Mobile Is the Web We Really Always Wanted All Along
One of the critical aspects of mobile media, especially tablet-based apps and sites, is their astounding levels of engagement. I will forever recall when Conde Nast’s Director of Editorial Operations Rick Levine first shared with me the early stats on tablet magazine app usage months after the iPad first launched. I went back and asked him to confirm that indeed the time spent metrics for these early apps like GQ on iPad really were approaching the hour+-per-issue engagements the magazine industry historically had seen in print. They were true, he assured me and I was not the only one who was astonished.
These are the metrics that lit the fire at print companies, because they suggested that devices could fix something the Web had broken: engagement. Many of these brands had been accustomed to spending an hour or more a month with consumers as they thumbed through the issues. On the Web those same media brands were lucky to get a quarter or less of that attention.
That basic fact about digital is what continued to frustrate traditional content providers for years. Device-bound extensions of their brand, sometimes even on smart phones, were showing remarkable levels of involvement, user frequency, content drilling. And while few of them would be caught saying so in public, the mobile metrics were making them re-evaluate their investment in the Web. Maybe the desktop was not the best place to engage users after all? Maybe, just maybe, all of this content media had been pouring into our Web browsers for a decade and a half actually was meant to be consumed in situations and modes of use where we could actually enjoy consuming them again? Maybe, just maybe, the rise of mobile was exposing a dirty little secret about the Web: we were “addicted” to something we really didn’t enjoy all that much.
This idea came up this week at the OMMA Display event. In one of the more spirited and candid sessions I have seen in this event season, we posed a provocative question: “Resolved: DSP/Tech-Driven Targeting is a DR Model That Can’t Attract Serious Brand Efforts.” Led by the always energetic and fully engaged Colin Gillis of BGC Partners, Y&R’s Thom Kennon, Simulmedia’s Dave Morgan, Traffiq’s Eric Picard, Horizon’s Mary Shirley and AKQA’s Scott Symonds argued the points about whether Web display really had succeeded in its longstanding goal of getting brands to invest seriously in online display formats.
There was disagreement, of course, but one of the themes that kept coming up was the impact device-based Internet access would have on our perceptions of Web ad effectiveness. In previous events on ad technology in the last few years, the mantra was predictable and persistent: the branding dollars will come. This time I heard much more candid admissions here and there that the online ad system may well be “broken” in its reliance on networked impression-based display.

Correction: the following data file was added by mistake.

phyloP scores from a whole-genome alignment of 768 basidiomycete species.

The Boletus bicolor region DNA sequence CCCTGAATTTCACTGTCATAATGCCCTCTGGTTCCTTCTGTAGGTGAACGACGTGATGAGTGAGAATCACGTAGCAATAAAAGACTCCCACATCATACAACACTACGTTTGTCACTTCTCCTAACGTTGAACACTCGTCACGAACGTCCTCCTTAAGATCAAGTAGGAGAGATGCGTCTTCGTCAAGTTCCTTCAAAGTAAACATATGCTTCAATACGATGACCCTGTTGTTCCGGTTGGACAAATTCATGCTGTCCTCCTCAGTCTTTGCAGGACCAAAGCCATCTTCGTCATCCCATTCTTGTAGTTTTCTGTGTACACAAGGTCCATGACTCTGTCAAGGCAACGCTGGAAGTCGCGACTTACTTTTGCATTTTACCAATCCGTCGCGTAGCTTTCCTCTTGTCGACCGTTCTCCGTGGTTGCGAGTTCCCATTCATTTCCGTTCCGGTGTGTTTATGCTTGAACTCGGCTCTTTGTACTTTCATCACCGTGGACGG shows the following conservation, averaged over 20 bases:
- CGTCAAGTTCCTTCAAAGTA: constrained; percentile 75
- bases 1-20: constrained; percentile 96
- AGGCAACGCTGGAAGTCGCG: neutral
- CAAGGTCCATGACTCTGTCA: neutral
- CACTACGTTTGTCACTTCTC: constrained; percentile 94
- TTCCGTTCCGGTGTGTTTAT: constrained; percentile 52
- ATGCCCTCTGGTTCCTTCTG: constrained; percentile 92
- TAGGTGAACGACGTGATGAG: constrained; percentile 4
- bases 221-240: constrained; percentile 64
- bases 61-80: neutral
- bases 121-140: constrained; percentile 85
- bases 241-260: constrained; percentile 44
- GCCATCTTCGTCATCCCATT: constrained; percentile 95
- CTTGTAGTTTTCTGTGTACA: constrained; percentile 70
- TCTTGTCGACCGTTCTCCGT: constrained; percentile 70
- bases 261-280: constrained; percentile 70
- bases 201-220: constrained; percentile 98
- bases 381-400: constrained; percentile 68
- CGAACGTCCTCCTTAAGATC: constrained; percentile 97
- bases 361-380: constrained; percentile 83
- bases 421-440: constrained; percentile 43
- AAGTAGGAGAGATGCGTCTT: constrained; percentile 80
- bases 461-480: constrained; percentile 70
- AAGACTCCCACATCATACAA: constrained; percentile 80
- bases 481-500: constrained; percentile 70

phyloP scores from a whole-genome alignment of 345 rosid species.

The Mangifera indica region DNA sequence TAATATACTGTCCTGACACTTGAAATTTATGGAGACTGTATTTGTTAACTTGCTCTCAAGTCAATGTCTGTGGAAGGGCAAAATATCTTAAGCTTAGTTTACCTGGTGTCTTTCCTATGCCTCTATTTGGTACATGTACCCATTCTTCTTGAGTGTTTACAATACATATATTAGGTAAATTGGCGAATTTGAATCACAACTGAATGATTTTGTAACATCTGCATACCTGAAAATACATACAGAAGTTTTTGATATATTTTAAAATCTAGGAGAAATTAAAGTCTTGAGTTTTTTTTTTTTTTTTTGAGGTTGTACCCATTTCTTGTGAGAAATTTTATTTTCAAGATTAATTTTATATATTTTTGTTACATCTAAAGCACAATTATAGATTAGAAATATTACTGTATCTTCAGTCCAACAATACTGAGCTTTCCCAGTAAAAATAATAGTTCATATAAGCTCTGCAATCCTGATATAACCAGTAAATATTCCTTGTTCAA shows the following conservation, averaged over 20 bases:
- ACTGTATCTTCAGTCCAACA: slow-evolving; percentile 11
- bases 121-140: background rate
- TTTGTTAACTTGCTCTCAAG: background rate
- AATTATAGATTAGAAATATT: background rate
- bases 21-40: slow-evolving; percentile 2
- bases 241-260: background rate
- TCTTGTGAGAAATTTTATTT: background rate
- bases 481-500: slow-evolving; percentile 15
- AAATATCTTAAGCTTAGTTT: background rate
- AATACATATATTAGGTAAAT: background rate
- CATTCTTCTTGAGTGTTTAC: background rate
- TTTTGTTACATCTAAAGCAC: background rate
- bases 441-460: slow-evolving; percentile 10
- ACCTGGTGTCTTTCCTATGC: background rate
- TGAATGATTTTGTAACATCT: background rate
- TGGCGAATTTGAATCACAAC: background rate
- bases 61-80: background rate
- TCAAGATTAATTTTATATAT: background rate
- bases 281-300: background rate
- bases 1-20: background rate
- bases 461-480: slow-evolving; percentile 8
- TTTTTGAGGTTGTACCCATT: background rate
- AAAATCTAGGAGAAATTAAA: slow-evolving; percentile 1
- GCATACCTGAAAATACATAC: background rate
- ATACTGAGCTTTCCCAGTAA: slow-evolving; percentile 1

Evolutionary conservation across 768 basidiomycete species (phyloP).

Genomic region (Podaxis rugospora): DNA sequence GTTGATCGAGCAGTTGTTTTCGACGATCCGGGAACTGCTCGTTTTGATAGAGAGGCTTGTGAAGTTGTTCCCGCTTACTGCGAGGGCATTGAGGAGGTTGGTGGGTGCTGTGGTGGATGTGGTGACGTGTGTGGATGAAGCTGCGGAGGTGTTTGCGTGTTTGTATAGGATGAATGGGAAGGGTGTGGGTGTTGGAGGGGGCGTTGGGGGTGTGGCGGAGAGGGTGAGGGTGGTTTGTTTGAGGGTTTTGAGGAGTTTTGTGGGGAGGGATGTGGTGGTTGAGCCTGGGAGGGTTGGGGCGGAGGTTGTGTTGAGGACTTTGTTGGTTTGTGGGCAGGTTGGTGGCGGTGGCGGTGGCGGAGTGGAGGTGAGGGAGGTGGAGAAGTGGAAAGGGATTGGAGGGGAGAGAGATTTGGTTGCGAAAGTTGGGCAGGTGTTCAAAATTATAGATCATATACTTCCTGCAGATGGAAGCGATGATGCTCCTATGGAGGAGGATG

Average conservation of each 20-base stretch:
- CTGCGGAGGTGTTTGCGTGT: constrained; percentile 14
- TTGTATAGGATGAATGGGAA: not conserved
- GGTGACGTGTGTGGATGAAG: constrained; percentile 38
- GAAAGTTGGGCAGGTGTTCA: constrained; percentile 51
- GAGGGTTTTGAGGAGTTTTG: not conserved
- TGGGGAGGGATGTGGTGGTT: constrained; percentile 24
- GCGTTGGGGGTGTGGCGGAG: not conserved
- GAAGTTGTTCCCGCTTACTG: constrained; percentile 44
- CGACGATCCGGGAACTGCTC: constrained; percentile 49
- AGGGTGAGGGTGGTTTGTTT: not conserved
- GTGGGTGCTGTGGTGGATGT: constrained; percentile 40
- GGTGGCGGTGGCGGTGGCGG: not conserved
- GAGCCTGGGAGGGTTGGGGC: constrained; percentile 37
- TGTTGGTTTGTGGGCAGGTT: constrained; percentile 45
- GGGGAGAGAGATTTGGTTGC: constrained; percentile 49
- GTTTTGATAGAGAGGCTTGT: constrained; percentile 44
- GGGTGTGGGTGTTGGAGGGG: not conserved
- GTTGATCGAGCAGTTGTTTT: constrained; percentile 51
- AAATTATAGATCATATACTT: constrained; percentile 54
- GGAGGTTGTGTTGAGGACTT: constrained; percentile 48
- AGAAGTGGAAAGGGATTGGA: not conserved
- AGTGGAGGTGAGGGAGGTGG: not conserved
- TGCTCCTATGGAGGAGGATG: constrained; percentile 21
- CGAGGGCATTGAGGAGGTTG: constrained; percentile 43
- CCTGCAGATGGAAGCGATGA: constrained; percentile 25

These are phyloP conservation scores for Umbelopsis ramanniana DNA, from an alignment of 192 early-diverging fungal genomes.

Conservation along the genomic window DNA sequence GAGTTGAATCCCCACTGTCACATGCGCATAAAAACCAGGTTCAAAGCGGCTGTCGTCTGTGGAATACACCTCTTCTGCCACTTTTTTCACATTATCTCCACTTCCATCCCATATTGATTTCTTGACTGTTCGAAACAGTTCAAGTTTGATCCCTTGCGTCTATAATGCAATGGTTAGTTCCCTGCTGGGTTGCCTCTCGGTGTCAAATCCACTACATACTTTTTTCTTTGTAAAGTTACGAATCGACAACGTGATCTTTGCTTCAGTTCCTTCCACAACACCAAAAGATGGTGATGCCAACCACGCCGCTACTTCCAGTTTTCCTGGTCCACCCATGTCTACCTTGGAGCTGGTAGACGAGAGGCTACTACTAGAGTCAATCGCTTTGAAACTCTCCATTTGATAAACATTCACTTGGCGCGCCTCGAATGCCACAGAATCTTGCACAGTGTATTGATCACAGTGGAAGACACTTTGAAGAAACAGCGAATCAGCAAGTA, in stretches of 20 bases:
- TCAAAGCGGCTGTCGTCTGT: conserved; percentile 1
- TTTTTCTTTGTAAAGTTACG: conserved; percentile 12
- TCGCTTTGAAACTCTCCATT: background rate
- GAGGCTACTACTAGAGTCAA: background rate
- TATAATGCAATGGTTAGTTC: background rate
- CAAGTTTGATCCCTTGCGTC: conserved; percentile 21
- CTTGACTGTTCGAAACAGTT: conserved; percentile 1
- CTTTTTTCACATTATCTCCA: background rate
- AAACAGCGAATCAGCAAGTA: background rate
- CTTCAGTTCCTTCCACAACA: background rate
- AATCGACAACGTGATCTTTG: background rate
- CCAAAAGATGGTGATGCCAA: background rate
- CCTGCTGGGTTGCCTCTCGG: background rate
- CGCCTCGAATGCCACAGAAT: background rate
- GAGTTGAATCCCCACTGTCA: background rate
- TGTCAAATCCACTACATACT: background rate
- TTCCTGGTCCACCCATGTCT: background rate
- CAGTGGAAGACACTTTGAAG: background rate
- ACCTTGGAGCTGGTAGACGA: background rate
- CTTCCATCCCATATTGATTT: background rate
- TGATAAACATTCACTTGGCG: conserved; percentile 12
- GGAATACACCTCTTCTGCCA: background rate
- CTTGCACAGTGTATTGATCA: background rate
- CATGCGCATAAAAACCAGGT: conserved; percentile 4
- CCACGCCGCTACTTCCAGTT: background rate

Kennon and Morgan seemed to form a tag team in agreeing that the problem with attracting brands to online advertising has as much to do with the platform as with the methods. The tendency of the online display industry has been to believe that cracking the brand advertising code was really a matter of better targeting and richer online experiences. But maybe it is situational.
As one of the veterans in the display space and leader of both Real Media and Tacoda, Dave argued that the technology to tell richer brand stories has always been present online. The issue is the platform, whether the lean-in, generally investigative mode of Web involvement is really conducive to receiving brand stories – or not. Dave, of course, is working in the addressable TV space now, so he now has a lean-back horse in this race. But Thom quickly amended and extended the sentiment by pointing out how post-desktop media would change the game and get us thinking more about how receptivity to different kinds of media relates directly to where the user is, and in what mood or mode of media consumption.
We are already seeing some of this in the metrics emerging around things like e-commerce on tablets, where apparently people love to shop. Thumbing through a retail site or app on the iPad at night replicates a decades-old habit of reviewing the day’s mail order catalogs during prime time. For 15 years now many of us have had to steal time during the workday to browse amazon, Buy.com, etc. Now the device and the media match the user mode.
Personally, I have been arguing this same point for about 10 years now. The desktop is probably the least comfortable platform for serious media consumption we have yet invented. The film screen, the radio, the TV, the transistor and car radio are all instances where the mode of reception matches the situation. Much of the media we have stuffed onto the Web, from articles to photo galleries to video, e-commerce catalogs to weather reports, really yearn to get the hell off the desktop to places where we enjoy engaging them. Absorbing entertainment especially has never mapped well against an environment where we spend most of the day working or studying. Just look at its history to see the problem. The Web is an offshoot of a personal computer medium proliferated by the world’s largest business machine company: IBM.
Let’s stop talking about mobile as an “extension” of the Internet. In fact, device-based media platforms are the Web we have been waiting for all along.